Paper - Belfer Center for Science and International Affairs, Harvard Kennedy School

Cognitive Warfare: The Russian Threat to Election Integrity in the Baltic States

| November 2019

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We would like to express our gratitude to our advisors, Professor Stephen M. Walt and Professor Dara Kay Cohen, for their guidance and feedback on this project. We would also like to thank Eric Rosenbach, who provided valuable help throughout this project, and the Belfer Center for Science and International and Affairs for the recognition of our work with the Robert Belfer Annual Award for Best Policy Analysis Exercise, and for funding our field research in Tallinn, Estonia; Riga, Latvia; and Vilnius, Lithuania in January 2019. We would like to express our appreciation for the Belfer Center’s Defending Digital Democracy Project (D3P), whose prior work developing strategies, tools, and recommendations to protect democratic processes proved invaluable.

We would also like to thank our clients, the embassies of Estonia, Latvia, and Lithuania in Washington D.C., for their work with us on this project. Specifically, we would like to thank Kadri Peeters, Rolands Henins, and Vaidotas Urbelis – from the embassies of Estonia, Latvia, and Lithuania in Washington, D.C. respectively – for their invaluable guidance and support. We would also like to thank Kersti Luha, Anda Zule, and Zivile Vaicekauskaite for their support on the ground in Tallinn, Riga, and Vilnius.

Executive Summary

Recent years have seen a cascade of revelations regarding Russian attempts to interfere with or disrupt elections in the West. While the Russian government’s influence campaign in the 2016 US presidential election is the most well-known, it was by no means an isolated incident. Western governments are waking up the threat that Russian cyber and information operations pose to the integrity of their elections and the stability of their domestic politics. However, the question of how to counter these efforts remains unanswered.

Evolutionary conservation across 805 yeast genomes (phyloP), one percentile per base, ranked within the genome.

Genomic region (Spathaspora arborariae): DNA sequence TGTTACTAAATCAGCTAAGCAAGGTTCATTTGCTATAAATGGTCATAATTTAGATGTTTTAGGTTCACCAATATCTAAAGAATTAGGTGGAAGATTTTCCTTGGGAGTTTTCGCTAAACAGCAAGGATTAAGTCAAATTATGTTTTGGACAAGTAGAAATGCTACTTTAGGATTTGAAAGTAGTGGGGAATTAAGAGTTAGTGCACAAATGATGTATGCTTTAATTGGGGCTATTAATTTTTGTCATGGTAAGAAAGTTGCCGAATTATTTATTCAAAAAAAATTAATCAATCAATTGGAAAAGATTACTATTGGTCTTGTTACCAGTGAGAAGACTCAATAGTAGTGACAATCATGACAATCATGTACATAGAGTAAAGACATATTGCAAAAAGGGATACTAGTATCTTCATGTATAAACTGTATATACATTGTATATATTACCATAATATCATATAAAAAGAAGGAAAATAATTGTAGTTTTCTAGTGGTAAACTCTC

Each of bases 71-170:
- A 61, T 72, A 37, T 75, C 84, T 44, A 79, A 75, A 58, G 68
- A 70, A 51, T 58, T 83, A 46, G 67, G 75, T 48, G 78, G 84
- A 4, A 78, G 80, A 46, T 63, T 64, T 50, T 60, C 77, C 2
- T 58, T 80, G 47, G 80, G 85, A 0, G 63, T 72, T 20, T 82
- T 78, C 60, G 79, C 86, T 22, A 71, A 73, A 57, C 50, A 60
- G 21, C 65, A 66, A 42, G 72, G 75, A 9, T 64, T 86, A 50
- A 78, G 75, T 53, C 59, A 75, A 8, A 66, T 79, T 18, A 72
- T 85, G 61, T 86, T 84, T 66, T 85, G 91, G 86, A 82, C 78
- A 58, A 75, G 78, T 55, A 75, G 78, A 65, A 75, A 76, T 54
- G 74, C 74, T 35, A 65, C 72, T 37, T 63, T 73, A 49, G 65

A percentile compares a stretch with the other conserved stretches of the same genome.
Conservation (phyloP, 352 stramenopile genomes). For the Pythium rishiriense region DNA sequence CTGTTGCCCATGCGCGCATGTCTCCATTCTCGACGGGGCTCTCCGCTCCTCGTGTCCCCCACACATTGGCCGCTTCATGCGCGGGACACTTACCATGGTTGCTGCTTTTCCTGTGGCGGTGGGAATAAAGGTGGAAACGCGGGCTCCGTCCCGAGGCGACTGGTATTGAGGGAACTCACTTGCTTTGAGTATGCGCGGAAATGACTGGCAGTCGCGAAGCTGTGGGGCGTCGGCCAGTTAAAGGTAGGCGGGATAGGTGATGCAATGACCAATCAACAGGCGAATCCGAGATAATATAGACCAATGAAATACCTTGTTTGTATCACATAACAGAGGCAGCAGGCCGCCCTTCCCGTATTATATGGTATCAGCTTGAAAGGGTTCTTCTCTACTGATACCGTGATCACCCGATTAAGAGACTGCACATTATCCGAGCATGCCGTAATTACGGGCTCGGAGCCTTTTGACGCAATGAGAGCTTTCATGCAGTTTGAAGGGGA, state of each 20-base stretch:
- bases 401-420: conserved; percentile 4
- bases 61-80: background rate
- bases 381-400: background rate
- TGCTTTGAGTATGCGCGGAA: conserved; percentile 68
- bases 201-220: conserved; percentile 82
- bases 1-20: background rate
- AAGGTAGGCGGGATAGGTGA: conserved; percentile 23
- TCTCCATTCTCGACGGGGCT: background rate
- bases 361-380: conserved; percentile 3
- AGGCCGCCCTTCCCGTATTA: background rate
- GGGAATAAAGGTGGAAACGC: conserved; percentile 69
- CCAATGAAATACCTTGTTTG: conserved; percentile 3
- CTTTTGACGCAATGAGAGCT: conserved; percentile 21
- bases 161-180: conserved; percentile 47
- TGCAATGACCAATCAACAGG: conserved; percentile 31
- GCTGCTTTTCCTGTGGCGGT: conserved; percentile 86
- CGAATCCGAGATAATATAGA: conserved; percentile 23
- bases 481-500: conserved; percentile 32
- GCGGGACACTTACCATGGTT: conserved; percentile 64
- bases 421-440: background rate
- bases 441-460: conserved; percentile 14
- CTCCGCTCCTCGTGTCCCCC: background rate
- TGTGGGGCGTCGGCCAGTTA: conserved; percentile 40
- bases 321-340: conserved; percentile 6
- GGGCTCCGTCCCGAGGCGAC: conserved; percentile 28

The goal of this report is to offer an answer to two questions:

  1. How do we understand the Russian threat to election integrity?
  2. What can governments do to counter such efforts or mitigate their impact?

Our specific focus is on Russian election interference efforts in Estonia, Latvia, and Lithuania, which have a long history dealing with and responding to Russian political interference. By studying the mechanisms through which Russia seeks to undermine domestic political processes in the Baltic states, we can better understand the threat that Russia poses. And by analyzing the policies that the Baltic governments have implemented over the last three decades, we can better assess the effectiveness of countermeasures and determine how Estonia, Latvia, Lithuania, and their Western allies should counter election interference in the future.

The current Western discourse emphasizes two vectors of malign Russian interference in elections. The first is the cyber vector, through which Russia uses cyber capabilities to compromise sensitive election systems (and other government networks) with the goal of affecting the election outcome. The second is the information vector, through which Russia injects disinformation, propaganda, and leaked or stolen documents into the domestic political discourse in order to inflame divisions within a society, undermine its politics and institutions, and affect the election outcome.

Russian strategy emphasizes the information vector over the cyber vector. Russia primarily interferes in the democratic processes of the Baltic states using information means, with cyber playing a secondary, enabling role. The Kremlin considers disinformation and information operations to be the most effective means of affecting political outcomes in other countries. Russia seizes on existing domestic political, social, or ethnic divisions and instrumentalizes them to change how voters think – and through that how they vote.

We have termed this strategy “cognitive warfare” – altering through information means how a target population thinks, and through that, how they act. Russia has employed a cognitive warfare strategy in the Baltic states for years. Russian has pushed, through traditional and social media, narratives designed to divide ethnic Russians and Russian-speakers from the rest of the society, undermine domestic political stability, and break the Baltic commitment to the EU and NATO. Russia’s cognitive warfare efforts have not always met with success or improved the electoral results of pro-Russian political forces; however, the strategy has been consistent since the Baltic states regained their independence in the early 1990s.